A hallmark of President Barack Obama's recently released early childhood education plan is federal funding to expand pre-kindergarten for low- and moderate-income children, with mandates for state-regulated quality control and continuous program evaluation.
This is welcome news because lower-income children start kindergarten well behind their wealthier peers in their academic development, and something clearly needs to be done. Gov. Dannel P. Malloy's support for early childhood programs in Connecticut dovetails well with the president's vision.
If we want to reduce educational disparities due to poverty, we need a many-faceted effort that starts early in life. To start, we need better prenatal care and parents included in the effort long before kindergarten.
A pre-kindergarten program we launched last summer in Middletown offers a high-impact, low-cost approach that fits in nicely as part of a comprehensive system of more effective early childhood education. In just five weeks and on a shoestring budget, we gave 13 children a valuable extra boost before starting kindergarten Our experiment convinced me that this idea can work.
Research has highlighted factors that are critical at kindergarten entry, so our curriculum targeted those areas: self-control, verbal language and mathematical reasoning. We strove for the joyful, nurturing atmosphere that is observed in high-quality preschools and that studies consistently show to have long-term benefits.
We focused our limited time to address the well-documented "experience gap" between poor and non-poor children — simple opportunities to learn about the world, develop curiosity and build vocabulary. Stimulating moments ranged from tasting new foods such as cherries to playing fun math games, feeding alpacas and taking walks to neighborhood restaurants. The children soaked up these experiences and the language that accompanied them.
One child started using pronouns in her speech. Another girl, who was bright but very shy, thrived in the weekly sign language lessons. The children's scores on a standard test of kindergarten readiness echoed what the teachers and parents witnessed firsthand: The gains were measurable and statistically significant. In our program and similar ones, the progress was particularly remarkable in children who did not speak English at home and in those without previous preschool experience. After just one month, these children were visibly more prepared for kindergarten.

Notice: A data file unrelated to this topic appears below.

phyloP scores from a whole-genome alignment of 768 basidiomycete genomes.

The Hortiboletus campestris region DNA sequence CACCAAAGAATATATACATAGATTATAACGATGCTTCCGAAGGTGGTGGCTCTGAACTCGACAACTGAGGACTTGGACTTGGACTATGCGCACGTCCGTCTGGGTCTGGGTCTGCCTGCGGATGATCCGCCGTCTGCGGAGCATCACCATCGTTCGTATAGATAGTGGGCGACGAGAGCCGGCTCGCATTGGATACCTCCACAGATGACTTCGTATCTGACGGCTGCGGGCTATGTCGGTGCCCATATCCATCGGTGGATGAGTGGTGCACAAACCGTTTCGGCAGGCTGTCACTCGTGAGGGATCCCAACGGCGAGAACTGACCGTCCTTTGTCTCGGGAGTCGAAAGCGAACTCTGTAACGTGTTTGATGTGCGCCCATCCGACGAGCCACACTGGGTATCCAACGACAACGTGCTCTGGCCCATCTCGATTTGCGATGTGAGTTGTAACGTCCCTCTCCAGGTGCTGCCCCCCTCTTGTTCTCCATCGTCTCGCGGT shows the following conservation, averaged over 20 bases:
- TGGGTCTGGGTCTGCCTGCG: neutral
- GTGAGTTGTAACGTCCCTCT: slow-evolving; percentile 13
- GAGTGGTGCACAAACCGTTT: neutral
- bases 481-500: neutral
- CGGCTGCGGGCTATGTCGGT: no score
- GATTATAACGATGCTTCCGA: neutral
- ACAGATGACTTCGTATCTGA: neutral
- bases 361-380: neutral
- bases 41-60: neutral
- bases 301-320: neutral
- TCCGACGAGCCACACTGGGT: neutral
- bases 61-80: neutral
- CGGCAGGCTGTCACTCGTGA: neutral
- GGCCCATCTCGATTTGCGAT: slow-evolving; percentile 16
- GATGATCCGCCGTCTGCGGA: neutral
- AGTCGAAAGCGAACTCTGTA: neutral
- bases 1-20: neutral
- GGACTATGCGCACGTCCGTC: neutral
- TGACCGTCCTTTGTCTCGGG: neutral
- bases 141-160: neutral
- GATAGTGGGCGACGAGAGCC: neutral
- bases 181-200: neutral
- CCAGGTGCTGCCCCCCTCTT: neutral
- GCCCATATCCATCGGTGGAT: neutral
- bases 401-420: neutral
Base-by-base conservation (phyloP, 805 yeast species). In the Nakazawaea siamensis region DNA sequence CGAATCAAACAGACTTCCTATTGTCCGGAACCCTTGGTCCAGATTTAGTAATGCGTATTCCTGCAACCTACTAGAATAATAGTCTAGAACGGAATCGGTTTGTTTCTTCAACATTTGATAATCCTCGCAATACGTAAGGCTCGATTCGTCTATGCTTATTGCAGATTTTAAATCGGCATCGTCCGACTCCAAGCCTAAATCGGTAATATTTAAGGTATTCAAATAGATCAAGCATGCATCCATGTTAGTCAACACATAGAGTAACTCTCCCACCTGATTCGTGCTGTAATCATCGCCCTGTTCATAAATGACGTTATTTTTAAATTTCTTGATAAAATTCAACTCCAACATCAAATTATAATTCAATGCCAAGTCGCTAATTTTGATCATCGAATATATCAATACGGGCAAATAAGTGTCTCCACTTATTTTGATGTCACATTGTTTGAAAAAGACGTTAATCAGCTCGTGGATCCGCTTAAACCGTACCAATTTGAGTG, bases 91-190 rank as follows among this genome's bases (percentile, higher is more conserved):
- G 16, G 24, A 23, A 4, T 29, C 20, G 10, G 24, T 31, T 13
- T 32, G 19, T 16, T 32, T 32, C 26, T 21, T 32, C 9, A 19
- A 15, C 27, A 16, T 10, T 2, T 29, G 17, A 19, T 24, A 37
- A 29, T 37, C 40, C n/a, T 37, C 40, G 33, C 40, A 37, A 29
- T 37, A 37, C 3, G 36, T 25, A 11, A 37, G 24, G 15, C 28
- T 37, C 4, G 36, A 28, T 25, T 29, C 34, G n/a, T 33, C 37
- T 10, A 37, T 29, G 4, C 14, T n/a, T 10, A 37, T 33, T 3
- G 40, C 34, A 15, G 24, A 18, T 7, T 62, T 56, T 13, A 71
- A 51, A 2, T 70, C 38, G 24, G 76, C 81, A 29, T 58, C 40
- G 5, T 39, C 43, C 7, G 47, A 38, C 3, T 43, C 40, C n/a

In the fall, the families who had participated in our program were more comfortable talking to teachers and more engaged in the school community.
The experience was also transformative for the college students who served as the teachers. Students who have cultivated a love of learning and books are eager to share these values with young children. What's more, by incorporating college students, summer programs create a natural pathway for research on early education to impact the classroom.
Many child development experts have struggled to advocate successfully for developmentally appropriate practices in early childhood settings, such as time for unstructured play, outdoor play and rich conversations. Teachers who understand why children need to run around and how they learn from playing are more likely to prioritize these needs. College students, with some guidance from experienced teachers, are in an excellent position to adopt this mind-set. Although some may wonder if college students are up to the task, I watched them come up with fresh, inspired ideas and implement them brilliantly.
On a practical note, summer pre-K programs are inexpensive to run. They need only a few basic supplies, modest teacher stipends and existing school space that is underused during the summer. Using the actual building where children will start kindergarten has the extra benefit of reducing children's stress as they transition to school. A staff that includes a trained teacher and carefully chosen college students can provide an excellent child-to-teacher ratio comparable to the best private preschools.
All children deserve to start kindergarten prepared to succeed. A short, high-impact summer program can provide a beneficial stepping stone for children who might otherwise struggle in kindergarten. Summer pre-K cannot be the end of the conversation for addressing the crisis of early childhood education, but it might be a great place to start.
Anna Shusterman is an assistant professor of psychology at Wesleyan University and the creator of Kindergarten Kickstart in Middletown.Copyright © 2015, CT Now